Arcia homers in 9th to lift Twins to 4-3 win over Indians

MINNEAPOLIS (AP) On a team full of free swingers, no one swings for the fences harder than Oswaldo Arcia.

The Minnesota Twins are trying to get him to harness his considerable power, and he made an adjustment during the game's pivotal at-bat that made all the difference.

Arcia led off the ninth inning with a home run off of Zach McAllister to lift the Twins to a 4-3 victory over the Cleveland Indians on Monday night.

Hitting coach Tom Brunansky has been trying to convince Arcia that he doesn't have to swing quite so hard to hit the ball a long way, and he hollered at his slugger after a couple of wild cuts early in his at-bat against McAllister.

''I can hear him,'' Arcia said through an interpreter. ''I understand that he's saying I don't have to have a big swing to hit the ball far. I just need to hit it.''

Brian Dozier added a two-run double and the heavily taxed Twins bullpen gave up one run over the final 4 1-3 innings to snap a three-game skid. Kevin Jepsen (1-3) pitched the ninth for the win.

Yan Gomes homered and Michael Brantley made his season debut with a pinch-hit appearance in the eighth inning for the Indians, who had a three-game winning streak snapped. McAllister (1-1) gave up his first run in nine appearances this season.

''Every time he takes one of those out-of-control swings, Bruno is yelling at him,'' Twins manager Paul Molitor said of Arcia. ''You can see him stepping out of the box trying to regroup.''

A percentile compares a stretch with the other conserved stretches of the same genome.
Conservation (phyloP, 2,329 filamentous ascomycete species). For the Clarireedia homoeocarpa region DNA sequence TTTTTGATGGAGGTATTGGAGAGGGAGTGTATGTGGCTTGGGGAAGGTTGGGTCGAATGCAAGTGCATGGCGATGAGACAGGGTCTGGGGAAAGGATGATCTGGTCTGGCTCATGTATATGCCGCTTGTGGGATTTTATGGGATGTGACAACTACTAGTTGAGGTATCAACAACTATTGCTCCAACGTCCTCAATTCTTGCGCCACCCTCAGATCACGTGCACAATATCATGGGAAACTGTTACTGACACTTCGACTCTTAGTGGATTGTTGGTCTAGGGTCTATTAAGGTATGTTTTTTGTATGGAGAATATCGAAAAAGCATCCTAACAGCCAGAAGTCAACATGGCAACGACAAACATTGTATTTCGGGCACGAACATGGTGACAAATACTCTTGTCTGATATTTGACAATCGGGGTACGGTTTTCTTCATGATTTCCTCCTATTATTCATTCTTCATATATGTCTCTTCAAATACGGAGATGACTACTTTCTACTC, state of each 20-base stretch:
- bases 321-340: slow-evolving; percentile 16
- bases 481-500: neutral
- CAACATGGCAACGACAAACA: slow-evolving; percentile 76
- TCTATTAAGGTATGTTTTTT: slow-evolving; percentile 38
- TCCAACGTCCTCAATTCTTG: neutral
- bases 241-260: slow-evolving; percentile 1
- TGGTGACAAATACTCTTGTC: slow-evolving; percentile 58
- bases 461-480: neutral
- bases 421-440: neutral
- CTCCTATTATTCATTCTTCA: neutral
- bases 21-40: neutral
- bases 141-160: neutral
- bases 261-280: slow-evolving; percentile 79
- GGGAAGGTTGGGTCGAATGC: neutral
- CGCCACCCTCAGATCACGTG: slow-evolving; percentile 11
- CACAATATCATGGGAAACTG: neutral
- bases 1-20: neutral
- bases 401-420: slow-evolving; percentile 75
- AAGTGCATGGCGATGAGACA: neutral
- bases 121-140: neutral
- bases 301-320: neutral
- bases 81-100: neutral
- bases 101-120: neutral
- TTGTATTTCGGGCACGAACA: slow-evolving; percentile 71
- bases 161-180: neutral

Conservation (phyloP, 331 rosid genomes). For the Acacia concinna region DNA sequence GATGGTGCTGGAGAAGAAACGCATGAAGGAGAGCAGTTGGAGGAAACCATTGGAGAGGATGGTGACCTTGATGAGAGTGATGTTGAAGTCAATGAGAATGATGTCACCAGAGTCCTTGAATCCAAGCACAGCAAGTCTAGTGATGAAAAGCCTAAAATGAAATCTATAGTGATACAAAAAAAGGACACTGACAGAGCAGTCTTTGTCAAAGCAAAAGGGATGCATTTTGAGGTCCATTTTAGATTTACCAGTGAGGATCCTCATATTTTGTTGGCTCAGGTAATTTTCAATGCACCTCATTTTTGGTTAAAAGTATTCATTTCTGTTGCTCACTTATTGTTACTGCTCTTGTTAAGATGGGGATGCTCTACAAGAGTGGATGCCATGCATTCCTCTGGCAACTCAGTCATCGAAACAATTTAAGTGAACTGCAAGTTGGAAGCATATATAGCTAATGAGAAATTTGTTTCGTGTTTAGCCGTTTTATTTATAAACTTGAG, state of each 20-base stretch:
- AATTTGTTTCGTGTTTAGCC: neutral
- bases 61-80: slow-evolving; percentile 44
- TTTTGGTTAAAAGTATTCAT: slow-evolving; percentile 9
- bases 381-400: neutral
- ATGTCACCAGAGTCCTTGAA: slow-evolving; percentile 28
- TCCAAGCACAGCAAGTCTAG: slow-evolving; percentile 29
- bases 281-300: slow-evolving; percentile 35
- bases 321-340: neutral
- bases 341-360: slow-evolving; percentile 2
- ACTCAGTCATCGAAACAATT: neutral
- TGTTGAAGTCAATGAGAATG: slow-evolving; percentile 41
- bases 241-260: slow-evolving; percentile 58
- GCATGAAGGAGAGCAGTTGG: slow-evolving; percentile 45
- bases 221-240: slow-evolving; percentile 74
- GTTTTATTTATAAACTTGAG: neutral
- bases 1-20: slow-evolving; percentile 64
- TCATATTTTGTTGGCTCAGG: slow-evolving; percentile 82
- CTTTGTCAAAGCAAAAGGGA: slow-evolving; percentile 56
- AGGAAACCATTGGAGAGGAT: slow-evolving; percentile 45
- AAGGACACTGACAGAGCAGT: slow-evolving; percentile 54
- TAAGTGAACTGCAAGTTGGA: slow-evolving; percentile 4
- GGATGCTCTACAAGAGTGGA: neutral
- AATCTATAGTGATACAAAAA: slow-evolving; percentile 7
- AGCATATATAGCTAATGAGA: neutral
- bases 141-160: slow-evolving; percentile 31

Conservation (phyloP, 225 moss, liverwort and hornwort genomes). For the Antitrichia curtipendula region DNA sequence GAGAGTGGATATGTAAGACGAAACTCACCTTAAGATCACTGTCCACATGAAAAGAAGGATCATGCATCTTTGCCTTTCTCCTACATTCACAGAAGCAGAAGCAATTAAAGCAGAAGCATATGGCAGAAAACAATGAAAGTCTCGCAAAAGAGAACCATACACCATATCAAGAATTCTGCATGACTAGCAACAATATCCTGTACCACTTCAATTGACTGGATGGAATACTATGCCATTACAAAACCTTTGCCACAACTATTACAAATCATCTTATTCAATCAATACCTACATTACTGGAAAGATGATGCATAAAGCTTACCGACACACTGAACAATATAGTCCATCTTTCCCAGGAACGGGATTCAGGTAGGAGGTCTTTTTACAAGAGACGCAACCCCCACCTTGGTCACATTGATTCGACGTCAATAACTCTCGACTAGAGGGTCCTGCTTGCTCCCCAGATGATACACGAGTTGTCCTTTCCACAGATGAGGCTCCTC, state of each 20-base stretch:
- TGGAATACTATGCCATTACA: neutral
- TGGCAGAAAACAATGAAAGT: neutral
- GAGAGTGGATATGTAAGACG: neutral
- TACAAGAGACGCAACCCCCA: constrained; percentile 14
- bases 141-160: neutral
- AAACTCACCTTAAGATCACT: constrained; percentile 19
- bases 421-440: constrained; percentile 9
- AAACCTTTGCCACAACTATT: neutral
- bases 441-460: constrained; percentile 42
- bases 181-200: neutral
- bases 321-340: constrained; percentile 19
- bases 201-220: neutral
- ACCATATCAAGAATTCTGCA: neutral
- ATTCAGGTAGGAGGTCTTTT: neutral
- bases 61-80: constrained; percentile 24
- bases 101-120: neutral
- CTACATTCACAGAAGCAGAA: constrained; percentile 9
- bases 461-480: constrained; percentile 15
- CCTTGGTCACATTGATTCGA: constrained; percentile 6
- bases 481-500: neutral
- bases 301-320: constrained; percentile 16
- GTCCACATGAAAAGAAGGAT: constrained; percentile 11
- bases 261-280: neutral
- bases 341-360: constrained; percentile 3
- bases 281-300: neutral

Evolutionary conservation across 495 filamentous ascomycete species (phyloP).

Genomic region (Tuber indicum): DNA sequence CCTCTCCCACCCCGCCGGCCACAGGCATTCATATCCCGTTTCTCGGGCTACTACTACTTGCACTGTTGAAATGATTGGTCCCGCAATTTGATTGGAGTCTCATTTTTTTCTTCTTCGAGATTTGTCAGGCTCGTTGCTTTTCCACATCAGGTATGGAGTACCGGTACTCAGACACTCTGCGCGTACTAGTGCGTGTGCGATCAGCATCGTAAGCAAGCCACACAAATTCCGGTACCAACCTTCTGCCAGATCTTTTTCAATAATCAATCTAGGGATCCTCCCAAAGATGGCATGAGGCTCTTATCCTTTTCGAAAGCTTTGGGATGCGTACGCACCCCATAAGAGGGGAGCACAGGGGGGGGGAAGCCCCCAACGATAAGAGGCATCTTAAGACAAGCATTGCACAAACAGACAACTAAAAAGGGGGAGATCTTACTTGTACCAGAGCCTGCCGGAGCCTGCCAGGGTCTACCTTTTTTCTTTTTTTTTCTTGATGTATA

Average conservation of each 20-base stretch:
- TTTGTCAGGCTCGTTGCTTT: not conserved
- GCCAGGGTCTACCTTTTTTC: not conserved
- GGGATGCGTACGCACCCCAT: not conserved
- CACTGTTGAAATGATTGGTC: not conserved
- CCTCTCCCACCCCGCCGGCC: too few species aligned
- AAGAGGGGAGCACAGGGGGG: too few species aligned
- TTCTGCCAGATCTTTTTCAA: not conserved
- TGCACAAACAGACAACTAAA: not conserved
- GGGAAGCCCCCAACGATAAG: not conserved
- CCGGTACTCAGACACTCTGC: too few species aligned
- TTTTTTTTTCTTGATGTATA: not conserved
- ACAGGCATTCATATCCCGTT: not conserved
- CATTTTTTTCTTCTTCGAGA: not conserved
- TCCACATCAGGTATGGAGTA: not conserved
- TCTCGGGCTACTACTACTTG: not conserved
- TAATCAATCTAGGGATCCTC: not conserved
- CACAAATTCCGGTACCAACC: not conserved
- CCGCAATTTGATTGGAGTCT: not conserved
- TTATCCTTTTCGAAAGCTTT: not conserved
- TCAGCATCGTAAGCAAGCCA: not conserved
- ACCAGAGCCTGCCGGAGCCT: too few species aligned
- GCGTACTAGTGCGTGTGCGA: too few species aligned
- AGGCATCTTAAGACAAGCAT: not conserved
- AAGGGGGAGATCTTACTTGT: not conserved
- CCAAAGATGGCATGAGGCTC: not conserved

Danny Salazar gave up three runs on three hits and walked four in 4 2-3 innings for the Indians.

The Twins struck out just five times on Monday, a significant improvement after fanning 38 times in their final two games in Washington over the weekend. That included 20 strikeouts in a 16-inning loss to the Nationals on Sunday.

Brantley, an All-Star in 2014, missed the first 17 games while recovering from right shoulder surgery. He was originally slated to make his debut on Tuesday, but manager Terry Francona sent him to the plate with two outs, runners on the corners, and the score tied 3-3 in the eighth inning. Brantley flew out to left field and finished the game in the outfield.

Salazar breezed through four innings, but got out of whack in the fifth. He had a balk, a wild pitch and gave up a two-run double down the line to Dozier, who was hitting .187 when he came to the plate.

Miguel Sano added a cue-shot single off of Jeff Manship to push the Twins ahead 3-2.

''When you're on the road in a tie game, what happened has a chance to happen,'' Indians manager Terry Francona said. ''We'll win some of those, too.''

PRINCE TRIBUTE

Both teams paid tribute to Minneapolis music legend Prince, who died last week. The Twins used a purple hue on their scoreboard with the musician's famous symbol in the corner, and every hitter walked up to the plate to a Prince song. Twins star Joe Mauer used the song ''7,'' the first time he has used a walkup song other than T.I.'s ''What You Know'' in 12 years.

Prior to the game the team released a flock of doves, a nod to Prince's hit ''When Doves Cry.'' And players on both teams wore purple wristbands.

TRAINER'S ROOM

Indians: Placed RHP Carlos Carrasco on the 15-day disabled list with a strained left hamstring that could sideline him for up to six weeks. ... Francona said Brantley would get his first start on Tuesday because the team wanted him to play back-to-back days before the team has an off day on Thursday. The plan will be to then play him Friday and Saturday before evaluating him again for the game on Sunday.

Twins: RHP Ervin Santana continues to be slowed by back spasms. The team is hopeful to have a clearer picture on his situation in the next day or two. ... 3B Trevor Plouffe (intercostal strain) is on track to come off the DL when his 15 days are up on Tuesday, manager Paul Molitor said.

UP NEXT

The Indians send RHP Cody Anderson (0-1, 7.53) to the mound to face Twins RHP Ricky Nolasco (1-0, 2.66). Anderson has given up 10 earned runs in his last two starts. Nolasco has been one of the few bright spots for the Twins after two injury-riddled seasons.

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